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Juice (tested v0.1.2)
Sidebar search assistant for Firefox
Developer: Linkool Labs
OS: Windows/Mac/Linux (via Firefox)
Price: Free
Site: http://juiceapp.com/

The Internet makes it relatively easy to find out about pretty much anything you want. Search for something in Google, or look up its Wikipedia entry, and you'll usually have enough information to point you in the right direction. It doesn't sound like a lot of work, but it is possible to make the process even easier. Sorting through Google results, for example, can be tedious – especially if you're just looking for the answer to a quick question, or the basic information about a topic or person.

Juice does the work of sorting and aggregating the wealth of information available for whatever you're looking for. You select and drag the keywords you want to search for, and Juice puts together a dossier about your search term in the Firefox sidebar, built from information pulled from major Internet sources. Select and drag the text “Stephen Harper” in a website, for example, and Juice presents his Wikipedia entry, several YouTube videos, and the latest headlines culled from Google News.

Another one of Juice's tricks is its secondary function as a media clipboard. It can create playlists of images and video found around the web for easy reference and archival. What's especially neat is that while Juice's video playlist is mainly for YouTube videos, it also works with nearly any Flash applet – even non-video content like Flash games.

Juice is one of the best uses for the Firefox sidebar conceived to date. Even if you're a power user who's got Google and Wikipedia keyword searches at their fingertips, you'll find something to like here.

Open IT Online (tested v1.5)
Online file viewing/editing utility
Developer: Denis Remondini
OS: Windows/Mac/Linux (via Firefox)
Price: Free
Site: http://juiceapp.com/

Whether it's a friend who doesn't have the right version of Excel, a public system at a library or internet café that's locked down, or just a slow system that takes ages to load Excel, there may be plenty of reasons why you might wish for an option for opening a file without the proper software. In the past, if you didn't have the right program, you were simply out of luck.

Open IT Online is a Firefox extension that adds the option to open files using online services like Google Apps, Zoho and Picnik, instead of desktop-based applications like Office and Photoshop. It integrates seamlessly with the Firefox download dialog; right between the option to open a file with an application or save the file, you'll spot an “Open IT Online” option with a dropdown to select the online service of your choice. The services Open IT Online supports can open a wide variety of files, including word processing documents, spreadsheets, presentation files and images. Multiple formats are supported, including Microsoft Office and OpenOffice formats. The best part is that these online services can edit and save files as well as view them, so you'll never have to worry about making changes to an important document.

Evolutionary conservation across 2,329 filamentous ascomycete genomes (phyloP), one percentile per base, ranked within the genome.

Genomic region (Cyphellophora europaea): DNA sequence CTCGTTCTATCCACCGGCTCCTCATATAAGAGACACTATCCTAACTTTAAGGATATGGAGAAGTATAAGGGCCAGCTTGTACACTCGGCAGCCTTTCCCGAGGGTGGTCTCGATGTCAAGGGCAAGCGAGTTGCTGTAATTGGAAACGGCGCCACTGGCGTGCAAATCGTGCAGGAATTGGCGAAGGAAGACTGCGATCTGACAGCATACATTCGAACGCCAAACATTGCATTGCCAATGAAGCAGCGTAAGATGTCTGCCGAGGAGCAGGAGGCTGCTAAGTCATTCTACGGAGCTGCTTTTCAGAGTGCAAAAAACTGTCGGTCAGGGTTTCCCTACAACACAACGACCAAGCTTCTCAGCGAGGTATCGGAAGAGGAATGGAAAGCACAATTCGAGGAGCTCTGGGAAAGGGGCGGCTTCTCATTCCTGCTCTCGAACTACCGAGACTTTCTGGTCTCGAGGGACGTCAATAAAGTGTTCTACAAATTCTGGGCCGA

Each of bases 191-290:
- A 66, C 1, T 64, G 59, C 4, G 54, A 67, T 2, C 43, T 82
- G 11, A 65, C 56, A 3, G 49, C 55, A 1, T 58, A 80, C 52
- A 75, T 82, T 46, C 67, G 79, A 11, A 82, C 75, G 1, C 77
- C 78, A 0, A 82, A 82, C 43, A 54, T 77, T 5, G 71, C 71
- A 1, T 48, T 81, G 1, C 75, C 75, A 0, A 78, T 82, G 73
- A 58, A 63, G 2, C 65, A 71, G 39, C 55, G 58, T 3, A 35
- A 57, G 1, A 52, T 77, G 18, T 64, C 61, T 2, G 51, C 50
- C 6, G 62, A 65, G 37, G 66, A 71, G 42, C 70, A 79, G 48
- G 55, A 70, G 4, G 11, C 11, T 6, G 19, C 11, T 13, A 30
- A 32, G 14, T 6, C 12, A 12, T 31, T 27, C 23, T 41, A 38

While applications like Office aren't likely to disappear any time soon, Open IT Online is yet another tool to add to your arsenal if you'd rather take all your work online, or if you don't want to be tied to a specific desktop application.

Can You Run It?
Gaming system requirements tester
Developer: Husdawg, LLC
OS: Web-based, for Windows only (via Firefox/Internet Explorer)
Price: Free
Site: http://www.systemrequirementslab.com/referrer/srtest

With sales of gaming consoles like the Nintendo Wii and big-budget games rising even as economic doom and gloom reigns elsewhere, console gaming is now an accepted part of mainstream culture. This success, however, has come partially at the cost of the gaming market on computers; aside from blockbusters like World of Warcraft and the Sims, blockbuster PC-only games are few and far between.

Part of the reason may be the bewildering array of hardware system requirements that can confuse and frustrate people who aren't familiar with the insides of their systems. Can You Run It? is an attempt to make deciphering hardware requirements easier. The process is straightforward—after installing an ActiveX or Java applet, Can You Run It? scans your system's hardware and compares those specs to the hardware requirements of a game you've chosen from its database. The service tells you whether you meet the minimum and recommended requirements, and lets you know what parts to upgrade if you don't.

The service isn't perfect—its video card analysis should rely less on the amount of memory as a performance indicator, for example—but its database of games and hardware are reasonably up to date and the site does a decent job of determining your computer's abilities. If you're a gamer who doesn't keep up with the bleeding edge of computer technology, Can You Run It? is a handy site to bookmark.

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